Almost two thirds of the roofing market is made up of asphalt shingle installations and replacements, which generates approximately 7 to 10 million tons of asphalt shingle waste each year. In the past few decades, there was no effective way to recycle this asphalt waste, so it ended up in community landfills. The petroleum based products that are used to manufacture asphalt shingles can then leach into the soil, potentially causing significant damage to the environment and health issues for nearby residents.
Modern technology has made it possible to recycle asphalt for use in roadways, which benefits consumers in a number of ways. Property owners who are considering replacing an asphalt roof can find out more about recycling their old roof by talking with a Fort Worth roofing contractor.
Although old and worn out asphalt shingles can also be used to make new asphalt shingles, the most prevalent use of asphalt is to create new roads. The construction of new roads that is paid for with state and federal funds must meet certain standards regarding the recycling of old asphalt shingles. This means that the quality and safety of the roadway will be assured.
Roads made with recycled shingles are often more durable and last longer than traditionally paved roads. They are more resistant to wear, moisture, cracking and rutting because of the reinforcement old shingles provide to the hot mix asphalt that is used for paving.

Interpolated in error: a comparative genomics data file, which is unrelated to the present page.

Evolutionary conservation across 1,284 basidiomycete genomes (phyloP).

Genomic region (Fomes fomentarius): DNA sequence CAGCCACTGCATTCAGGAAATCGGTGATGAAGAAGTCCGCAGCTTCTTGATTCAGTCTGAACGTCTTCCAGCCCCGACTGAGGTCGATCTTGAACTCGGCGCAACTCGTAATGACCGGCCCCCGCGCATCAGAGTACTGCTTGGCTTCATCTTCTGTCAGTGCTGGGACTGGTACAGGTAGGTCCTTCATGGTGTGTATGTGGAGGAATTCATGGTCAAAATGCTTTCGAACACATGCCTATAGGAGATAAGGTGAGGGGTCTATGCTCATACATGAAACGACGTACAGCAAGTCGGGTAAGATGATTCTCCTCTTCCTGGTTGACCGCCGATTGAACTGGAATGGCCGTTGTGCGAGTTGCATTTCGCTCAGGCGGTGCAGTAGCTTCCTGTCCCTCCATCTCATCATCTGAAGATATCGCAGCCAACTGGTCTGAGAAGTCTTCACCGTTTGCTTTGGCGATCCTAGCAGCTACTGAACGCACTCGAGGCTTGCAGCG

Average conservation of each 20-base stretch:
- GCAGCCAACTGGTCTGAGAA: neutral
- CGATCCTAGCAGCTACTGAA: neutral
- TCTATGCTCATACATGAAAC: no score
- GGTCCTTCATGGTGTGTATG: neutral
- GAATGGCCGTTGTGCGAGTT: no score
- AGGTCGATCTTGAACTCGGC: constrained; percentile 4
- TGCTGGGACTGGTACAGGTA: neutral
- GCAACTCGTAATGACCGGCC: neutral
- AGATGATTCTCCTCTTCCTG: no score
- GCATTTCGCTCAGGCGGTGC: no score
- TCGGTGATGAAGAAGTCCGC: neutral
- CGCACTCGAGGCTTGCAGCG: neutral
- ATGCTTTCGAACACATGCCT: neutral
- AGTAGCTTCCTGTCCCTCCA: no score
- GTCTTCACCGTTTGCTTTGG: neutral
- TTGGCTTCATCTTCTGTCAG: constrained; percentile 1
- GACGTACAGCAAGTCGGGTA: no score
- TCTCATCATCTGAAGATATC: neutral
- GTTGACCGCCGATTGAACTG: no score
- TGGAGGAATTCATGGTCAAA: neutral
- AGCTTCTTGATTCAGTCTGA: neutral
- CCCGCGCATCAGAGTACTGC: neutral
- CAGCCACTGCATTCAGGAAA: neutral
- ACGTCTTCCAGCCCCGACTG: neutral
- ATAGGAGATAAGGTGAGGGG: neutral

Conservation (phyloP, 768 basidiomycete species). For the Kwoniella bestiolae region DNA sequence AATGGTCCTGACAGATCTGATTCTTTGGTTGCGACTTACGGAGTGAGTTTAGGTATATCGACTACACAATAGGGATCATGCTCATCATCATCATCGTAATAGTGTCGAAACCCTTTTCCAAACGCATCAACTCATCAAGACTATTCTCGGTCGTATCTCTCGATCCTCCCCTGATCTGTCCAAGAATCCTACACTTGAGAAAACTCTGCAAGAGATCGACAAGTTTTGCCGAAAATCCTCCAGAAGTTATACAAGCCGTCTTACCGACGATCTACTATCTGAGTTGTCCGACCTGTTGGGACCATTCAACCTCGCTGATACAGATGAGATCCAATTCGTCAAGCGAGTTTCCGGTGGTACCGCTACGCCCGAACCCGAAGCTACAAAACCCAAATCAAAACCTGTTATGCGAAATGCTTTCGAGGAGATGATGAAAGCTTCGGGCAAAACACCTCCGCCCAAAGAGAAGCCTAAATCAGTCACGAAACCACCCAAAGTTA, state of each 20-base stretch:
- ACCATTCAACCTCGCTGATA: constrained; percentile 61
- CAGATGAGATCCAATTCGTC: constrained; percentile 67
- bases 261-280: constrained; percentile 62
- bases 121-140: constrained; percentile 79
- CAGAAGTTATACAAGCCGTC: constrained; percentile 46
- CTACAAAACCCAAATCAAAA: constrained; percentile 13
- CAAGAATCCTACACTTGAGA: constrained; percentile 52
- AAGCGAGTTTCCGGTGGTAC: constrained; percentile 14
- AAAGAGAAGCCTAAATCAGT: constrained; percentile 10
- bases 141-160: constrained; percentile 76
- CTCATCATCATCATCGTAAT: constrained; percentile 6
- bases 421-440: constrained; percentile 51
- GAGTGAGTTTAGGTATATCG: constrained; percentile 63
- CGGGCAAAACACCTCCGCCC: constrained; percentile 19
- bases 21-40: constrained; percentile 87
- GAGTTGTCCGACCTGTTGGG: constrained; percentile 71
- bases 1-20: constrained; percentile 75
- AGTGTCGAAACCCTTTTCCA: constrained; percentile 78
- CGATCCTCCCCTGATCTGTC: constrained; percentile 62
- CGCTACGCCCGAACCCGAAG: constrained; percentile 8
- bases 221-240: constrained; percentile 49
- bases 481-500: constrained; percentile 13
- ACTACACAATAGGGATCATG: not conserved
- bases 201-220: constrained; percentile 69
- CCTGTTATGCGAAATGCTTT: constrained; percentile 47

Have a question regarding residential roofing or windows and doors? Please ask any of the roofers from Orlando Group Roofing of Fort Worth.
The simple process is similar to using recycled, torn up asphalt from roadways. The shingles are ground down in varying sizes depending on the type of road or lot that is being installed. Larger chunks are used in heavily traveled roads; smaller chunks can be used to coat temporary roads and driveways for dust control. Contractors who are removing an asphalt roof don't need to worry about separating the nails either. The recycling centers use powerful magnets to separate them from the shingles, making the process quite easy and convenient.
Recycling asphalt shingles is almost always cheaper than sending them to a landfill, a cost savings that contractors can pass along to their customers. Recycling shingles also helps individual states meet their recycling goals, and recycling shingles keeps the environment cleaner.
Not all states have approved recycling centers as an option for property owners yet, but there are more being constructed all the time. The best source of information is a GAF certified roofing professional. Certified roofers will be up to date with the availability of recycling in the area, and they are trained in the most efficient and cost effective ways to repair or replace a roof based on the consumer's particular needs.